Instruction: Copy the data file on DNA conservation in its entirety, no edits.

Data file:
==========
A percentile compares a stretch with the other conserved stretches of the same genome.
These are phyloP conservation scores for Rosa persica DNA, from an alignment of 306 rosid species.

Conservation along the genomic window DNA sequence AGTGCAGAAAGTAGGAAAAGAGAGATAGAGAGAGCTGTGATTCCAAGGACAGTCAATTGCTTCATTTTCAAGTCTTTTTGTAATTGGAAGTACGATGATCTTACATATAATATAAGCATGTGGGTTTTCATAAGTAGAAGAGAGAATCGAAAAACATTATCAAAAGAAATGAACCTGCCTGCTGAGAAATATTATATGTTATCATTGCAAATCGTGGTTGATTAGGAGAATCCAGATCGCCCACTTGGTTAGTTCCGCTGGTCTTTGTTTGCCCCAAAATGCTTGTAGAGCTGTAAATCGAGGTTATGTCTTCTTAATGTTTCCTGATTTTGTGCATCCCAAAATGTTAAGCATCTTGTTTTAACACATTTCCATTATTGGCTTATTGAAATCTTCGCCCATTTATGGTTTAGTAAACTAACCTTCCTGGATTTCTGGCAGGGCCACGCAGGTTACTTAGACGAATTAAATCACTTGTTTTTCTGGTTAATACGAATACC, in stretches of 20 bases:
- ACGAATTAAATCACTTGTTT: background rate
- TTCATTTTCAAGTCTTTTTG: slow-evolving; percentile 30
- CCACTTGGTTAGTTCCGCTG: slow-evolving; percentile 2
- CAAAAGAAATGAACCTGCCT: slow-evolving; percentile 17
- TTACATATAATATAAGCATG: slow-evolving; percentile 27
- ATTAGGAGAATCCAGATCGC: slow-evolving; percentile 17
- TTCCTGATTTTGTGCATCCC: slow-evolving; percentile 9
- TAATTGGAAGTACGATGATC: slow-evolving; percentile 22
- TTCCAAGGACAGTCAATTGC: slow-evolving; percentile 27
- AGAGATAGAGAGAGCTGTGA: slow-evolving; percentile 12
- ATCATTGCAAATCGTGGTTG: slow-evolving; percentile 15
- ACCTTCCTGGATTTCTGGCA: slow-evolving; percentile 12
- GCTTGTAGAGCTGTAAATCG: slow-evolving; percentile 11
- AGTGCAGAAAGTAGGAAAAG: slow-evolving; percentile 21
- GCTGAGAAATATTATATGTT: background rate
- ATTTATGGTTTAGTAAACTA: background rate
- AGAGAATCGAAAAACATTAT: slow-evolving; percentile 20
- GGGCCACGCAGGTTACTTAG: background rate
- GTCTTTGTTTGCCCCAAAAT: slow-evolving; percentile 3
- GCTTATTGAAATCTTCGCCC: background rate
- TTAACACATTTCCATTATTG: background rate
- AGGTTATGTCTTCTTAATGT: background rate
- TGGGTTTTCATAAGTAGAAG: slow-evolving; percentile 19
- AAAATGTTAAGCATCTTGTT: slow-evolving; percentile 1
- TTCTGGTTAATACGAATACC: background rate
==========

A percentile compares a stretch with the other conserved stretches of the same genome.
These are phyloP conservation scores for Rosa persica DNA, from an alignment of 306 rosid species.

Conservation along the genomic window DNA sequence AGTGCAGAAAGTAGGAAAAGAGAGATAGAGAGAGCTGTGATTCCAAGGACAGTCAATTGCTTCATTTTCAAGTCTTTTTGTAATTGGAAGTACGATGATCTTACATATAATATAAGCATGTGGGTTTTCATAAGTAGAAGAGAGAATCGAAAAACATTATCAAAAGAAATGAACCTGCCTGCTGAGAAATATTATATGTTATCATTGCAAATCGTGGTTGATTAGGAGAATCCAGATCGCCCACTTGGTTAGTTCCGCTGGTCTTTGTTTGCCCCAAAATGCTTGTAGAGCTGTAAATCGAGGTTATGTCTTCTTAATGTTTCCTGATTTTGTGCATCCCAAAATGTTAAGCATCTTGTTTTAACACATTTCCATTATTGGCTTATTGAAATCTTCGCCCATTTATGGTTTAGTAAACTAACCTTCCTGGATTTCTGGCAGGGCCACGCAGGTTACTTAGACGAATTAAATCACTTGTTTTTCTGGTTAATACGAATACC, in stretches of 20 bases:
- ACGAATTAAATCACTTGTTT: background rate
- TTCATTTTCAAGTCTTTTTG: slow-evolving; percentile 30
- CCACTTGGTTAGTTCCGCTG: slow-evolving; percentile 2
- CAAAAGAAATGAACCTGCCT: slow-evolving; percentile 17
- TTACATATAATATAAGCATG: slow-evolving; percentile 27
- ATTAGGAGAATCCAGATCGC: slow-evolving; percentile 17
- TTCCTGATTTTGTGCATCCC: slow-evolving; percentile 9
- TAATTGGAAGTACGATGATC: slow-evolving; percentile 22
- TTCCAAGGACAGTCAATTGC: slow-evolving; percentile 27
- AGAGATAGAGAGAGCTGTGA: slow-evolving; percentile 12
- ATCATTGCAAATCGTGGTTG: slow-evolving; percentile 15
- ACCTTCCTGGATTTCTGGCA: slow-evolving; percentile 12
- GCTTGTAGAGCTGTAAATCG: slow-evolving; percentile 11
- AGTGCAGAAAGTAGGAAAAG: slow-evolving; percentile 21
- GCTGAGAAATATTATATGTT: background rate
- ATTTATGGTTTAGTAAACTA: background rate
- AGAGAATCGAAAAACATTAT: slow-evolving; percentile 20
- GGGCCACGCAGGTTACTTAG: background rate
- GTCTTTGTTTGCCCCAAAAT: slow-evolving; percentile 3
- GCTTATTGAAATCTTCGCCC: background rate
- TTAACACATTTCCATTATTG: background rate
- AGGTTATGTCTTCTTAATGT: background rate
- TGGGTTTTCATAAGTAGAAG: slow-evolving; percentile 19
- AAAATGTTAAGCATCTTGTT: slow-evolving; percentile 1
- TTCTGGTTAATACGAATACC: background rate